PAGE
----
International Journal of Population Research

International Journal of Population Research / 2014 / Article

Research Article | Open Access

Volume 2014 |Article ID 357145 |

Usha Ram, Lisa Strohschein, Kirti Gaur, "Gender Socialization: Differences between Male and Female Youth in India and Associations with Mental Health", International Journal of Population Research, vol. 2014, Article ID 357145, 11 pages, 2014.

Gender Socialization: Differences between Male and Female Youth in India and Associations with Mental Health

Academic Editor: Sandra D. Lane
Received28 Jun 2013
Accepted11 Apr 2014
Published27 Apr 2014


This paper describes patterns of gender socialization among youth in India and evaluates how these patterns are associated with their mental health. Data come from the Youth in India: Situation and Needs Study (), a subnationally representative survey conducted during 2006–2008. Descriptive results underscored the gendered nature of socialization experiences, showing that male and female youth inhabit different social worlds. Female youth expressed more gender-egalitarian attitudes than male youth but reported greater restrictions to their independence than male youth. Male youth recognized more gender-discriminatory practices within their households than did the female youth. Poisson models revealed that female youth experienced more mental health problems when their households engaged in practices that favoured males over females, even as these same practices were associated with fewer mental health problems among male youth. Family violence and restrictions to independence were associated with mental health problems for both male and female youth. When males and females engaged in behaviours contravening sex-specific gender norms, there were corresponding increases in mental health problems for both sexes. Together, these findings suggest that gender inequality permeates family life in India, with corresponding consequences for the mental well-being of male and female youth.

1. Introduction

Listed as one of the eight Millennium Development Goals, the goal of ameliorating gender inequality and empowering women is well recognized as a critical tool for advancing population health, improving life chances, and bringing economic prosperity to low- and middle-income countries. Nonetheless, the obstacles to achieving this goal are daunting, given that gender inequality is often entrenched at all levels of society and, thus, requires changing both institutional structures and individual behaviours. That is, gendered norms govern what is deemed to be acceptable behaviour for the sexes and become the basis upon which girls and women throughout the world are systematically given fewer resources and opportunities than boys and men. When these restrictions are condoned by political and legal systems, women and girls become powerless to protect themselves from harm and are made vulnerable to disease, mental disorder, and death [1].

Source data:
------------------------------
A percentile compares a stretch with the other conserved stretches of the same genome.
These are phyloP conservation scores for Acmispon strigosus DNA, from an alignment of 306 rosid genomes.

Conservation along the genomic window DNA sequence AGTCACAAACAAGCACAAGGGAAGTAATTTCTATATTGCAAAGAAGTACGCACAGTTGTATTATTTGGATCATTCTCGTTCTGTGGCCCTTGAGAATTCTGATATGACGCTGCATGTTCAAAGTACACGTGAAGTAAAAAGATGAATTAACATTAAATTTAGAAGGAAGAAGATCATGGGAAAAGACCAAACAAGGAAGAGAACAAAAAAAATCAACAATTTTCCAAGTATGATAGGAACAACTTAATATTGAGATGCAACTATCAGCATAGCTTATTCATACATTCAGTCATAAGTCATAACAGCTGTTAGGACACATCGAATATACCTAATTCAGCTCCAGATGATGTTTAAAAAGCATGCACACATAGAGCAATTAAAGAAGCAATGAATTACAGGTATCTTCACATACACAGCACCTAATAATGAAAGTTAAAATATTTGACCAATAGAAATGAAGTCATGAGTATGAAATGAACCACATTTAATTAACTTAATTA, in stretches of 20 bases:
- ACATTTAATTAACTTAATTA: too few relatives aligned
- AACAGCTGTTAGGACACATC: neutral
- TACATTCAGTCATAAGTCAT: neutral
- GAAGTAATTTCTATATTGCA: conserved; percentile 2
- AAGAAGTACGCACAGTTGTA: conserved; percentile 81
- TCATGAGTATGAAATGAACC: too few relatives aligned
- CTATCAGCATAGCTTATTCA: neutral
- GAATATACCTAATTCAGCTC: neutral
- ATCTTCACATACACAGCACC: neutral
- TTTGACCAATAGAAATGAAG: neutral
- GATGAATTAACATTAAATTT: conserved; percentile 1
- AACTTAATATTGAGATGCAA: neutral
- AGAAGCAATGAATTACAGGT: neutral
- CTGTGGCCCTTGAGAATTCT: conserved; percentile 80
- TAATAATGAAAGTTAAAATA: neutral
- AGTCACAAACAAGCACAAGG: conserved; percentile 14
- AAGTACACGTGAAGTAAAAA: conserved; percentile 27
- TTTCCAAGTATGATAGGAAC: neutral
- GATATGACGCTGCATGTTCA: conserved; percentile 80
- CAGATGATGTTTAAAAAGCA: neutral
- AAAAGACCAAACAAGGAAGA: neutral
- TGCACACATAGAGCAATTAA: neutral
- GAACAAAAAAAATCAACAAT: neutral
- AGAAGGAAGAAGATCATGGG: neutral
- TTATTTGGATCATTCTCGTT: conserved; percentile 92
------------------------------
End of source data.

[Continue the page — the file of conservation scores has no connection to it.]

Linking these broad structural forces to individual health outcomes, however, requires researchers to pay greater attention to the microlevel processes that reproduce gender inequality. Moss [2] effectively bridged macro- and microlevel processes by identifying the household as an important site of gendered practices, whereby members favour male children but curb opportunities and resources for female children. Moreover, she suggested that researchers need to integrate these linkages in a way that acknowledges their geographic and historical specificity and accounts for different life stages. These ideas, combined with stress process theory, comprise the theoretical basis of the current study.

2. Theoretical Context

While gender norms are broadly reinforced culturally and institutionally, it is within the household that children first learn about gender roles, equating maleness with power and authority and femaleness with inferiority and subservience. Boys learn how to exercise their authority over girls, whereas girls learn to submit. Consequently, gender socialization entails learning how to perform the behaviours that are consistent with one’s gender. Moreover, both males and females are held to account for that performance, such that social sanctions follow when one engages in behaviour that deviates from what is expected for one’s gender [3].

In India, households are a primary site in which male privilege and control over women are expressed. Despite being banned since 1994, selective abortion of female foetuses has become increasingly common and excess female mortality among children under age 5 years is seen in all parts of the country [4]. With few lifestyle options outside of marriage, girls are expected to marry. Yet daughters often prove to be financially burdensome for families as they must produce a sizeable dowry to the husband’s family (the practice of dowry also remains widespread despite antidowry laws since the 1960s). Because verifying her chastity is a critical step in the marriage process, families are careful to regulate all aspects of their daughters’ lives, controlling where they go and what they may do. From an early age, Indian girls are told that their proper place is in the home, fulfilling domestic duties and attending to the needs of men, whereas males learn that they are superior to women and must exercise authority over them [5].